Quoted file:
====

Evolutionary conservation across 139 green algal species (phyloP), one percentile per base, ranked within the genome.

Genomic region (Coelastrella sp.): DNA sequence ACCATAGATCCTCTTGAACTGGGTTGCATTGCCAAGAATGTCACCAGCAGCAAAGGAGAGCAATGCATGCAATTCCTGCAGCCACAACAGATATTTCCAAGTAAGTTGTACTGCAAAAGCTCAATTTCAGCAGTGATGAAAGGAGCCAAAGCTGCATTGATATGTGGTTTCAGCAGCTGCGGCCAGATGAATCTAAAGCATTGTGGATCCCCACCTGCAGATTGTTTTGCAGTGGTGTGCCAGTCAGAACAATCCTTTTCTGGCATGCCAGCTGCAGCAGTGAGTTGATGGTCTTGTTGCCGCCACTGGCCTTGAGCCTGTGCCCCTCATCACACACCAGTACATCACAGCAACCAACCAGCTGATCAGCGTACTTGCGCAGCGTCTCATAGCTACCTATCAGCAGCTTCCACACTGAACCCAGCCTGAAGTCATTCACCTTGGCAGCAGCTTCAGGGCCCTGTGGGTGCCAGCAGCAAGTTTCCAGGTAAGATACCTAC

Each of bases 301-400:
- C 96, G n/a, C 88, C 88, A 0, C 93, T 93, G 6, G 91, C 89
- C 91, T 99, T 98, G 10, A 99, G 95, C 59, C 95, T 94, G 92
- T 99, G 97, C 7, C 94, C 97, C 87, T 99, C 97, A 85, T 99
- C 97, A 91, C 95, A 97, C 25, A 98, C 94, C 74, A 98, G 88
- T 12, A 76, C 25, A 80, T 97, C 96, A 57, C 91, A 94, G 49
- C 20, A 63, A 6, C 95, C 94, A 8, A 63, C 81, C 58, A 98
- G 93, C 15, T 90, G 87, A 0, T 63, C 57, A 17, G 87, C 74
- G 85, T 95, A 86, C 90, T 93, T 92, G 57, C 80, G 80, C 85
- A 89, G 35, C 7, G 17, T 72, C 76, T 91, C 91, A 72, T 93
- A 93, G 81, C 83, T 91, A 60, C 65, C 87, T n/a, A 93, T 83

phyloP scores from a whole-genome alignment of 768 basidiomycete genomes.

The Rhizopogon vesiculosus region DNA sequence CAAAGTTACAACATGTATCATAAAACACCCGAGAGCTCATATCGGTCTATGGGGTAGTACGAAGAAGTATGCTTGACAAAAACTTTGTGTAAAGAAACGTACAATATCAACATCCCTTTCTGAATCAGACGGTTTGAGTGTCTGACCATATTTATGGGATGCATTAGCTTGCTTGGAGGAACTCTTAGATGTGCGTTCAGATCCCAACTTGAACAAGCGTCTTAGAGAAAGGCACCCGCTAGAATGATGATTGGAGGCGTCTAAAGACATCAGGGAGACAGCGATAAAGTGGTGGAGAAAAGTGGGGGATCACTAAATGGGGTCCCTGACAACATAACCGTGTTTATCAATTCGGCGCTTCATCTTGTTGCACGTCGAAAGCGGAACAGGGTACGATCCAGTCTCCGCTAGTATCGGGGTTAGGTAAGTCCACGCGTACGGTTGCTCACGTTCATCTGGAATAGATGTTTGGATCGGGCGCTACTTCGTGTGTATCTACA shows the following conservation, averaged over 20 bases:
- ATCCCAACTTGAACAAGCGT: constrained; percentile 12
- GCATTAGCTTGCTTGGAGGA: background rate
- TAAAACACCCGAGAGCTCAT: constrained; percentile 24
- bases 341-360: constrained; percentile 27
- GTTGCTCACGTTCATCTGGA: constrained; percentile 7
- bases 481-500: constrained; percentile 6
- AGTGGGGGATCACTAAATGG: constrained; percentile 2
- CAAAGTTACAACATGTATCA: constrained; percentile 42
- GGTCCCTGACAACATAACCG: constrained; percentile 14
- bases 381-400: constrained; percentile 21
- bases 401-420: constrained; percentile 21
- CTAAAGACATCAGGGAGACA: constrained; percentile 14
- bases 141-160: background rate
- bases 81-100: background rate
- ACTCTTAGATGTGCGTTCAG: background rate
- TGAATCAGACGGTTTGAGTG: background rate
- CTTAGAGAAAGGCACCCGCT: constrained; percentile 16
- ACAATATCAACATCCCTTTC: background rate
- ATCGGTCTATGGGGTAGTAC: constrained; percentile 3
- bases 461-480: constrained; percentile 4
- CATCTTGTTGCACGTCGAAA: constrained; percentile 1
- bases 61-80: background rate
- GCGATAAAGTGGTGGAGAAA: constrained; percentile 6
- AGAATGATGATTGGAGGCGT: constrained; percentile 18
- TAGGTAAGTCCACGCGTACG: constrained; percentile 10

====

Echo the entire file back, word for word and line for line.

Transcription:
Evolutionary conservation across 139 green algal species (phyloP), one percentile per base, ranked within the genome.

Genomic region (Coelastrella sp.): DNA sequence ACCATAGATCCTCTTGAACTGGGTTGCATTGCCAAGAATGTCACCAGCAGCAAAGGAGAGCAATGCATGCAATTCCTGCAGCCACAACAGATATTTCCAAGTAAGTTGTACTGCAAAAGCTCAATTTCAGCAGTGATGAAAGGAGCCAAAGCTGCATTGATATGTGGTTTCAGCAGCTGCGGCCAGATGAATCTAAAGCATTGTGGATCCCCACCTGCAGATTGTTTTGCAGTGGTGTGCCAGTCAGAACAATCCTTTTCTGGCATGCCAGCTGCAGCAGTGAGTTGATGGTCTTGTTGCCGCCACTGGCCTTGAGCCTGTGCCCCTCATCACACACCAGTACATCACAGCAACCAACCAGCTGATCAGCGTACTTGCGCAGCGTCTCATAGCTACCTATCAGCAGCTTCCACACTGAACCCAGCCTGAAGTCATTCACCTTGGCAGCAGCTTCAGGGCCCTGTGGGTGCCAGCAGCAAGTTTCCAGGTAAGATACCTAC

Each of bases 301-400:
- C 96, G n/a, C 88, C 88, A 0, C 93, T 93, G 6, G 91, C 89
- C 91, T 99, T 98, G 10, A 99, G 95, C 59, C 95, T 94, G 92
- T 99, G 97, C 7, C 94, C 97, C 87, T 99, C 97, A 85, T 99
- C 97, A 91, C 95, A 97, C 25, A 98, C 94, C 74, A 98, G 88
- T 12, A 76, C 25, A 80, T 97, C 96, A 57, C 91, A 94, G 49
- C 20, A 63, A 6, C 95, C 94, A 8, A 63, C 81, C 58, A 98
- G 93, C 15, T 90, G 87, A 0, T 63, C 57, A 17, G 87, C 74
- G 85, T 95, A 86, C 90, T 93, T 92, G 57, C 80, G 80, C 85
- A 89, G 35, C 7, G 17, T 72, C 76, T 91, C 91, A 72, T 93
- A 93, G 81, C 83, T 91, A 60, C 65, C 87, T n/a, A 93, T 83

phyloP scores from a whole-genome alignment of 768 basidiomycete genomes.

The Rhizopogon vesiculosus region DNA sequence CAAAGTTACAACATGTATCATAAAACACCCGAGAGCTCATATCGGTCTATGGGGTAGTACGAAGAAGTATGCTTGACAAAAACTTTGTGTAAAGAAACGTACAATATCAACATCCCTTTCTGAATCAGACGGTTTGAGTGTCTGACCATATTTATGGGATGCATTAGCTTGCTTGGAGGAACTCTTAGATGTGCGTTCAGATCCCAACTTGAACAAGCGTCTTAGAGAAAGGCACCCGCTAGAATGATGATTGGAGGCGTCTAAAGACATCAGGGAGACAGCGATAAAGTGGTGGAGAAAAGTGGGGGATCACTAAATGGGGTCCCTGACAACATAACCGTGTTTATCAATTCGGCGCTTCATCTTGTTGCACGTCGAAAGCGGAACAGGGTACGATCCAGTCTCCGCTAGTATCGGGGTTAGGTAAGTCCACGCGTACGGTTGCTCACGTTCATCTGGAATAGATGTTTGGATCGGGCGCTACTTCGTGTGTATCTACA shows the following conservation, averaged over 20 bases:
- ATCCCAACTTGAACAAGCGT: constrained; percentile 12
- GCATTAGCTTGCTTGGAGGA: background rate
- TAAAACACCCGAGAGCTCAT: constrained; percentile 24
- bases 341-360: constrained; percentile 27
- GTTGCTCACGTTCATCTGGA: constrained; percentile 7
- bases 481-500: constrained; percentile 6
- AGTGGGGGATCACTAAATGG: constrained; percentile 2
- CAAAGTTACAACATGTATCA: constrained; percentile 42
- GGTCCCTGACAACATAACCG: constrained; percentile 14
- bases 381-400: constrained; percentile 21
- bases 401-420: constrained; percentile 21
- CTAAAGACATCAGGGAGACA: constrained; percentile 14
- bases 141-160: background rate
- bases 81-100: background rate
- ACTCTTAGATGTGCGTTCAG: background rate
- TGAATCAGACGGTTTGAGTG: background rate
- CTTAGAGAAAGGCACCCGCT: constrained; percentile 16
- ACAATATCAACATCCCTTTC: background rate
- ATCGGTCTATGGGGTAGTAC: constrained; percentile 3
- bases 461-480: constrained; percentile 4
- CATCTTGTTGCACGTCGAAA: constrained; percentile 1
- bases 61-80: background rate
- GCGATAAAGTGGTGGAGAAA: constrained; percentile 6
- AGAATGATGATTGGAGGCGT: constrained; percentile 18
- TAGGTAAGTCCACGCGTACG: constrained; percentile 10